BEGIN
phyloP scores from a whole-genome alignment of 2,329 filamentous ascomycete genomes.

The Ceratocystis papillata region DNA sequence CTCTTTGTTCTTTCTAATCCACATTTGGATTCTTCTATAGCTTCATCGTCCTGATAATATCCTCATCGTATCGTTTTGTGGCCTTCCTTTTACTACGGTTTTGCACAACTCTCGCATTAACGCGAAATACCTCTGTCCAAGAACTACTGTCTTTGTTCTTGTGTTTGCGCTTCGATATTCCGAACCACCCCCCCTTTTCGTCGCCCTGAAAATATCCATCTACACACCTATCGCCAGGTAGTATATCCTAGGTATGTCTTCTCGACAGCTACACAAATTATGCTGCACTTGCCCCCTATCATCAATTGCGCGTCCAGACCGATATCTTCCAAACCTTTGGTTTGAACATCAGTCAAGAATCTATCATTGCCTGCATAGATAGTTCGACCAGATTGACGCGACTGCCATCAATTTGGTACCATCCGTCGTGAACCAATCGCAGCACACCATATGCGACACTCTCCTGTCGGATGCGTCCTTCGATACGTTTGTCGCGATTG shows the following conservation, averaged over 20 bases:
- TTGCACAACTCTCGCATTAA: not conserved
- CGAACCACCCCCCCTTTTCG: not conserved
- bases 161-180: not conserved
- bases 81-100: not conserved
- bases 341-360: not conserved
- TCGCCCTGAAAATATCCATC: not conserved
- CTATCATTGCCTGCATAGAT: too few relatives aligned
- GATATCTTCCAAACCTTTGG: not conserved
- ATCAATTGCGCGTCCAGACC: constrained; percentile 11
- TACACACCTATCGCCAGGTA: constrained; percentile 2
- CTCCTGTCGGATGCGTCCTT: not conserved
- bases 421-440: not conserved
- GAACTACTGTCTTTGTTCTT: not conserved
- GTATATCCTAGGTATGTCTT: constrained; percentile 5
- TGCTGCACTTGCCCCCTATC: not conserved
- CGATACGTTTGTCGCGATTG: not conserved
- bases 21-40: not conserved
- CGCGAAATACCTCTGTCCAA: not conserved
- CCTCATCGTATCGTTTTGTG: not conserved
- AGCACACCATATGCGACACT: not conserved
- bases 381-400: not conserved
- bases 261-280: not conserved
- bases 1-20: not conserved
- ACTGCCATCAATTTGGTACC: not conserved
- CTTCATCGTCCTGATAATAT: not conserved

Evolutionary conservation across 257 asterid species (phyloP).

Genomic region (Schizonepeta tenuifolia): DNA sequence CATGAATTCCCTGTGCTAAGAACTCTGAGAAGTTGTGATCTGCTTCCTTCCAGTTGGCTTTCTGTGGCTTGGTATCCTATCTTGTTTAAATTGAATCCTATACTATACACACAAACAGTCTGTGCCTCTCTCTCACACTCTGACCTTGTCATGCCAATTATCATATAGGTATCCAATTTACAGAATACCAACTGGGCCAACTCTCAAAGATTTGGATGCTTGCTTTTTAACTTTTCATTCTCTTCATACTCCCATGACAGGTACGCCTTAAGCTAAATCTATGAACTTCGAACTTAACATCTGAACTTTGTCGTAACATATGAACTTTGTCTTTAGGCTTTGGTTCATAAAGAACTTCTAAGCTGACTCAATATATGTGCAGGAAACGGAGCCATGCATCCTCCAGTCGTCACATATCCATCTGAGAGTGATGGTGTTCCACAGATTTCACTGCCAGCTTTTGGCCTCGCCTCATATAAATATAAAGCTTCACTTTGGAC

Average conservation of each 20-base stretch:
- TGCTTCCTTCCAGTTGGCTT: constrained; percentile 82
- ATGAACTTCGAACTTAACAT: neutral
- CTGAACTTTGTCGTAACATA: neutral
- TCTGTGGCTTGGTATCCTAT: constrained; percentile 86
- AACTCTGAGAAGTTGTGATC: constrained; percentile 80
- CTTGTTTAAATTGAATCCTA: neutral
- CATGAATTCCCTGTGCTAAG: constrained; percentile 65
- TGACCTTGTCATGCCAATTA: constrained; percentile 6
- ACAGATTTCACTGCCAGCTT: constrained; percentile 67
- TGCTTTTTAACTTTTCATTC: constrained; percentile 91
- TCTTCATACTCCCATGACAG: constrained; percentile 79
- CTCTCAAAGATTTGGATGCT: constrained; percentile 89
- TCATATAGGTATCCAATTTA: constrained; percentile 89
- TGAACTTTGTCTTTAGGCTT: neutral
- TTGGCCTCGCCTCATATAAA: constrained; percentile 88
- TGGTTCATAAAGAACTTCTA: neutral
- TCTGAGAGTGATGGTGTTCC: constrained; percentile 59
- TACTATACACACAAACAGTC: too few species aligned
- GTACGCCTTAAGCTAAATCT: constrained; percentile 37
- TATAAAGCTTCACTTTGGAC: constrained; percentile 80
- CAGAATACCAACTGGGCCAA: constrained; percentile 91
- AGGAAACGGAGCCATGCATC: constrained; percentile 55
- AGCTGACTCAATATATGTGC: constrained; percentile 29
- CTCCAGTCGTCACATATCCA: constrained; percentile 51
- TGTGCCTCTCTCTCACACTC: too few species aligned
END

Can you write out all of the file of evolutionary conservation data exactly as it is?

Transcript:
phyloP scores from a whole-genome alignment of 2,329 filamentous ascomycete genomes.

The Ceratocystis papillata region DNA sequence CTCTTTGTTCTTTCTAATCCACATTTGGATTCTTCTATAGCTTCATCGTCCTGATAATATCCTCATCGTATCGTTTTGTGGCCTTCCTTTTACTACGGTTTTGCACAACTCTCGCATTAACGCGAAATACCTCTGTCCAAGAACTACTGTCTTTGTTCTTGTGTTTGCGCTTCGATATTCCGAACCACCCCCCCTTTTCGTCGCCCTGAAAATATCCATCTACACACCTATCGCCAGGTAGTATATCCTAGGTATGTCTTCTCGACAGCTACACAAATTATGCTGCACTTGCCCCCTATCATCAATTGCGCGTCCAGACCGATATCTTCCAAACCTTTGGTTTGAACATCAGTCAAGAATCTATCATTGCCTGCATAGATAGTTCGACCAGATTGACGCGACTGCCATCAATTTGGTACCATCCGTCGTGAACCAATCGCAGCACACCATATGCGACACTCTCCTGTCGGATGCGTCCTTCGATACGTTTGTCGCGATTG shows the following conservation, averaged over 20 bases:
- TTGCACAACTCTCGCATTAA: not conserved
- CGAACCACCCCCCCTTTTCG: not conserved
- bases 161-180: not conserved
- bases 81-100: not conserved
- bases 341-360: not conserved
- TCGCCCTGAAAATATCCATC: not conserved
- CTATCATTGCCTGCATAGAT: too few relatives aligned
- GATATCTTCCAAACCTTTGG: not conserved
- ATCAATTGCGCGTCCAGACC: constrained; percentile 11
- TACACACCTATCGCCAGGTA: constrained; percentile 2
- CTCCTGTCGGATGCGTCCTT: not conserved
- bases 421-440: not conserved
- GAACTACTGTCTTTGTTCTT: not conserved
- GTATATCCTAGGTATGTCTT: constrained; percentile 5
- TGCTGCACTTGCCCCCTATC: not conserved
- CGATACGTTTGTCGCGATTG: not conserved
- bases 21-40: not conserved
- CGCGAAATACCTCTGTCCAA: not conserved
- CCTCATCGTATCGTTTTGTG: not conserved
- AGCACACCATATGCGACACT: not conserved
- bases 381-400: not conserved
- bases 261-280: not conserved
- bases 1-20: not conserved
- ACTGCCATCAATTTGGTACC: not conserved
- CTTCATCGTCCTGATAATAT: not conserved

Evolutionary conservation across 257 asterid species (phyloP).

Genomic region (Schizonepeta tenuifolia): DNA sequence CATGAATTCCCTGTGCTAAGAACTCTGAGAAGTTGTGATCTGCTTCCTTCCAGTTGGCTTTCTGTGGCTTGGTATCCTATCTTGTTTAAATTGAATCCTATACTATACACACAAACAGTCTGTGCCTCTCTCTCACACTCTGACCTTGTCATGCCAATTATCATATAGGTATCCAATTTACAGAATACCAACTGGGCCAACTCTCAAAGATTTGGATGCTTGCTTTTTAACTTTTCATTCTCTTCATACTCCCATGACAGGTACGCCTTAAGCTAAATCTATGAACTTCGAACTTAACATCTGAACTTTGTCGTAACATATGAACTTTGTCTTTAGGCTTTGGTTCATAAAGAACTTCTAAGCTGACTCAATATATGTGCAGGAAACGGAGCCATGCATCCTCCAGTCGTCACATATCCATCTGAGAGTGATGGTGTTCCACAGATTTCACTGCCAGCTTTTGGCCTCGCCTCATATAAATATAAAGCTTCACTTTGGAC

Average conservation of each 20-base stretch:
- TGCTTCCTTCCAGTTGGCTT: constrained; percentile 82
- ATGAACTTCGAACTTAACAT: neutral
- CTGAACTTTGTCGTAACATA: neutral
- TCTGTGGCTTGGTATCCTAT: constrained; percentile 86
- AACTCTGAGAAGTTGTGATC: constrained; percentile 80
- CTTGTTTAAATTGAATCCTA: neutral
- CATGAATTCCCTGTGCTAAG: constrained; percentile 65
- TGACCTTGTCATGCCAATTA: constrained; percentile 6
- ACAGATTTCACTGCCAGCTT: constrained; percentile 67
- TGCTTTTTAACTTTTCATTC: constrained; percentile 91
- TCTTCATACTCCCATGACAG: constrained; percentile 79
- CTCTCAAAGATTTGGATGCT: constrained; percentile 89
- TCATATAGGTATCCAATTTA: constrained; percentile 89
- TGAACTTTGTCTTTAGGCTT: neutral
- TTGGCCTCGCCTCATATAAA: constrained; percentile 88
- TGGTTCATAAAGAACTTCTA: neutral
- TCTGAGAGTGATGGTGTTCC: constrained; percentile 59
- TACTATACACACAAACAGTC: too few species aligned
- GTACGCCTTAAGCTAAATCT: constrained; percentile 37
- TATAAAGCTTCACTTTGGAC: constrained; percentile 80
- CAGAATACCAACTGGGCCAA: constrained; percentile 91
- AGGAAACGGAGCCATGCATC: constrained; percentile 55
- AGCTGACTCAATATATGTGC: constrained; percentile 29
- CTCCAGTCGTCACATATCCA: constrained; percentile 51
- TGTGCCTCTCTCTCACACTC: too few species aligned